Mistress of the Duke of Buckingham, fined Five Hundred Pounds for forging a Bond for Forty Thousand Pounds, and died in Newgate Prison in 1692
MADAM MARY BUTLER, alias Strickland, mistress to George Villiers, Duke of Buckingham, on the 13th of October, the year after his death, was indicted at Justice Hall, in the Old Bailey, for a misdemeanour in forging a bond in the name of the Worshipful Sir Robert Clayton, knight and alderman of the City of London, for forty thousand pounds, with a condition to pay twelve hundred pounds per annum, with interest, and that after the decease of the said Sir Robert Clayton there should be twenty thousand pounds paid her within six months; which bond had a seal, and was witnessed by four persons.
The first evidence was Mr Woodward, an eminent attorney in the city, who deposed that Mary Butler had been his client for several years; and that about two or three years before that time she came to him and brought him a bond to look over, and desired him that another should be drawn by it, which bond was signed Robert Clayton, and had a seal affixed to it, and the names of four persons subscribed to the same, and was of the penalty of forty thousand pounds, and dated in the year 1687, or thereabouts, to pay twelve hundred pounds yearly so long as Sir Robert should live, and after his decease to pay the sum of twenty thousand pounds; and that she desired it might be kept a secret, and that his servants should not know anything of it, for that it was to be delivered up to Sir Robert, and she was to disclaim her interest by a bill in Chancery. And she told him she had received money upon the said bond, and desired him to cast up what was in arrears; which he did, and then took a copy of the bond to draw the other by, by reason it was a special condition (which copy he produced in court, and said that he did believe it to be a true copy of the same); and that afterwards he drew a bond of the penalty of fifty-four thousand pounds for the payment of twenty-seven thousand pounds; upon which he told Mrs Butler it was a great sum, and required people of credit to see it executed, and offered her to be one of the witnesses to see it done himself. Upon which she replied that Sir Robert knew him very well, and did not desire him to be a witness, and that she then took away the bond and the draft from him; and he did not know what she did with it afterwards.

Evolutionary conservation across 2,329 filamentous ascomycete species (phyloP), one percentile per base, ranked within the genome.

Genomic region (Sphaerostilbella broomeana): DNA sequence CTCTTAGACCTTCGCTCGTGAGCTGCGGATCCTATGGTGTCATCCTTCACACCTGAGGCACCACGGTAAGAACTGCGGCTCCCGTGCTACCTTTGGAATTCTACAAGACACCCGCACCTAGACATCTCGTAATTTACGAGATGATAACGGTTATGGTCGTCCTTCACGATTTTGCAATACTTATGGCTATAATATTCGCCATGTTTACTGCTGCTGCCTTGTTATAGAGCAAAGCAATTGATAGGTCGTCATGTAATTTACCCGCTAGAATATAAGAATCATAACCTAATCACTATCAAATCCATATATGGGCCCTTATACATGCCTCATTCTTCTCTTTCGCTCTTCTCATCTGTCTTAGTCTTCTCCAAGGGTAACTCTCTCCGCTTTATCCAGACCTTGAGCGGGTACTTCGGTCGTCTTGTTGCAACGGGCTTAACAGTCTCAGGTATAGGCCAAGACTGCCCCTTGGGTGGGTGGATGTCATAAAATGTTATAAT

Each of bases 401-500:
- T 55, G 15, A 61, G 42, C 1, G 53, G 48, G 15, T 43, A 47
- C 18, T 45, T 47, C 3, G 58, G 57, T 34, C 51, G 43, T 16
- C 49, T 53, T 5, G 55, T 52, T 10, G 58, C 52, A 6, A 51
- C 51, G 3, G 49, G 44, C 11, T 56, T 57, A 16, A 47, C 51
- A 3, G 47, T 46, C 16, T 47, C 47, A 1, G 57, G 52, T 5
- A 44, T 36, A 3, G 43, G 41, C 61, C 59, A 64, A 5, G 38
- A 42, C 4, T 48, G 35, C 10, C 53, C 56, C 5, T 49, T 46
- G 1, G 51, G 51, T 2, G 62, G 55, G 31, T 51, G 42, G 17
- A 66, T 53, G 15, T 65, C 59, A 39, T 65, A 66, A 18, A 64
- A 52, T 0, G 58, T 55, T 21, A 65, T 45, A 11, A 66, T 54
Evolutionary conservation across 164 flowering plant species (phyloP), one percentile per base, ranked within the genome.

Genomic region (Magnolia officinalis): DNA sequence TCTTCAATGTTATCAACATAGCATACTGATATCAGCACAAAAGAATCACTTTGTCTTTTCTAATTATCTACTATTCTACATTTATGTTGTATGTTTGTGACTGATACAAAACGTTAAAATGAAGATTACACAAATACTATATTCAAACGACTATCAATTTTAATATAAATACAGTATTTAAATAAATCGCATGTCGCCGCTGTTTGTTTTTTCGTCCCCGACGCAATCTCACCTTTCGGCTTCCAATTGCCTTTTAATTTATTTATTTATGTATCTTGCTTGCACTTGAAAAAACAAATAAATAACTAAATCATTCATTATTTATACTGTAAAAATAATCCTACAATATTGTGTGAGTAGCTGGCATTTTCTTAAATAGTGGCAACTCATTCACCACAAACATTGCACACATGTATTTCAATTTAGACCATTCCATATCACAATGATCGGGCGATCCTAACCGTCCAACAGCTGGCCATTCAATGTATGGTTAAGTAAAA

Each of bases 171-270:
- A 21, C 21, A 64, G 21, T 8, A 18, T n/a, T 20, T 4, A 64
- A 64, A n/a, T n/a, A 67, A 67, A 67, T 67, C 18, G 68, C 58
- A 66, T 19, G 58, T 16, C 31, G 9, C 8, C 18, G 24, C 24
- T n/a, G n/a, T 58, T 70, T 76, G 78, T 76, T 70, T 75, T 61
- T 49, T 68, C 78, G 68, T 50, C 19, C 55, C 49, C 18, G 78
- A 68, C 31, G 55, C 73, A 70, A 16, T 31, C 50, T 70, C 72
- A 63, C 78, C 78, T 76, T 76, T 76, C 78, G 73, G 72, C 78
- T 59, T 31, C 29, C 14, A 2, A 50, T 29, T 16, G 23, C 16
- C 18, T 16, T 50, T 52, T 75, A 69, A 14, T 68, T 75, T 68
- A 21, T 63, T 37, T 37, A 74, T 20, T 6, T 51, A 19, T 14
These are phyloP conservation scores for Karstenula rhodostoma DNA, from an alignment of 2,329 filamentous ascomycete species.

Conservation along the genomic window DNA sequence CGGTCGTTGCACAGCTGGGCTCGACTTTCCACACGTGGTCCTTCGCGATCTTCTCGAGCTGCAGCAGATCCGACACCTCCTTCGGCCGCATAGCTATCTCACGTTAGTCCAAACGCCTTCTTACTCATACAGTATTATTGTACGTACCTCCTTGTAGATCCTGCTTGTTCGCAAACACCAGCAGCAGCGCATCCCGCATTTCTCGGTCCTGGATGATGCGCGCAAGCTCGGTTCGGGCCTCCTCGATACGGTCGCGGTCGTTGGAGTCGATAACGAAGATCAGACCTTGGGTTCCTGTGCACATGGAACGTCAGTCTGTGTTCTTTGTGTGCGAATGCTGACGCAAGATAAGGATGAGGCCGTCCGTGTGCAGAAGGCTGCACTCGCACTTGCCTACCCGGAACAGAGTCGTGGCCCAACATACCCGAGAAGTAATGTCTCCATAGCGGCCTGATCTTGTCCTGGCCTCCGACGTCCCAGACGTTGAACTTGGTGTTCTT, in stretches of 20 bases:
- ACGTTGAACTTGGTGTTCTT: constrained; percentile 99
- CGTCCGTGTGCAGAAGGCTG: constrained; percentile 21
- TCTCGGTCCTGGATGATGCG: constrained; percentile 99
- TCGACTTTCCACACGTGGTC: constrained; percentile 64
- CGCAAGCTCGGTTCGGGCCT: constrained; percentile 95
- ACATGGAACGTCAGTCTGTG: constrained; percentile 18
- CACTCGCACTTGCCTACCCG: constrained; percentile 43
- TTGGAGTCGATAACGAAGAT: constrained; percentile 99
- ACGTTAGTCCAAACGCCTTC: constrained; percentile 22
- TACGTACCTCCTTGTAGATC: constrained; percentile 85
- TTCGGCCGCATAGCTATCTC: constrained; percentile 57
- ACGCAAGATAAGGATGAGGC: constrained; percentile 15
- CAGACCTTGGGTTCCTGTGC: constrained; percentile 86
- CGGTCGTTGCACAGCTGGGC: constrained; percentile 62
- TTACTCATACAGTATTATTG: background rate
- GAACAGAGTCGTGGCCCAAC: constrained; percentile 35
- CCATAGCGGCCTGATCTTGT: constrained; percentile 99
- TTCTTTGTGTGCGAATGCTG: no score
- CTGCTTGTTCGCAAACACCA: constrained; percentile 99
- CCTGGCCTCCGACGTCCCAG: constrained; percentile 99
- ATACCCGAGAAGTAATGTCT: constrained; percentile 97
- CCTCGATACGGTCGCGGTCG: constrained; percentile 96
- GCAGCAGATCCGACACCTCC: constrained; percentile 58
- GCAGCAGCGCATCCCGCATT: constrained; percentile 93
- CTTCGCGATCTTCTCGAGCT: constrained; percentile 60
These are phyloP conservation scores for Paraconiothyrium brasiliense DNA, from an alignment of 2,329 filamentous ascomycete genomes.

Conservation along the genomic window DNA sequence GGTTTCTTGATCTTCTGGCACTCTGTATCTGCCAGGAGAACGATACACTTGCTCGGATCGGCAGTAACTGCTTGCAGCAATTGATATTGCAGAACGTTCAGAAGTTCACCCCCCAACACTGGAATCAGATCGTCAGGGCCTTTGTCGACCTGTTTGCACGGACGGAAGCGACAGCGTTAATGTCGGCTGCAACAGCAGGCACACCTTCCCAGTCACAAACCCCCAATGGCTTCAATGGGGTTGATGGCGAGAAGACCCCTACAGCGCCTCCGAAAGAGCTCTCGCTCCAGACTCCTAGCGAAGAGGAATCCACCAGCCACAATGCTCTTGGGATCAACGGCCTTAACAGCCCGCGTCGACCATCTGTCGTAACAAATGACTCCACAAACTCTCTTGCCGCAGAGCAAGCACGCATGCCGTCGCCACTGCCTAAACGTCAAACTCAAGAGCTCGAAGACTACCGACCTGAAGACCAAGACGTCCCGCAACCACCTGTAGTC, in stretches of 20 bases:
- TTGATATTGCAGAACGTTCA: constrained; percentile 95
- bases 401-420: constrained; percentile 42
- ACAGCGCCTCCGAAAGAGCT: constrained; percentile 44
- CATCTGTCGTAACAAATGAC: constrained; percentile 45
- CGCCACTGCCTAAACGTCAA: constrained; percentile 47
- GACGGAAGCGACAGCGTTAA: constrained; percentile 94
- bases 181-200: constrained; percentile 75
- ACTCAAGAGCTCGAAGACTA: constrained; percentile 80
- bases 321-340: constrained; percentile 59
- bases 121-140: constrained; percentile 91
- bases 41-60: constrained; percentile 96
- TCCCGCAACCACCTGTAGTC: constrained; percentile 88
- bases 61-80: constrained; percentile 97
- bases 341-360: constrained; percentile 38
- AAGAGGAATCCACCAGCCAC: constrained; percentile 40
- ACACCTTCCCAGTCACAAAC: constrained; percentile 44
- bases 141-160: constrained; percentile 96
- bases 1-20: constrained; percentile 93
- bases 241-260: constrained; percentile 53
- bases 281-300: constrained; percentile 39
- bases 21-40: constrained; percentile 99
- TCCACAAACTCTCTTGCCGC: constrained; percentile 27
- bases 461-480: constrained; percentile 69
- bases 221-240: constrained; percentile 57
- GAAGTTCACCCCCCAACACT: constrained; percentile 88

The next evidence was a very worthy gentleman, who deposed that he was present when she was brought before the Lord Chief Justice Holt, and that she did then acknowledge that she did cause the bond to be made by one Lucas, a scrivener in Bishopsgate Street, and owned that she did it herself and directed him to make it by her order.
Mrs Butler denied the fact upon her trial, and called persons to her reputation; but that did not avail her: the jury found her guilty of a misdemeanour, and the Court fined her five hundred pounds, and ordered her to remain in prison till it was paid. But she never paid it, for after four years' imprisonment she died, in the common side of Newgate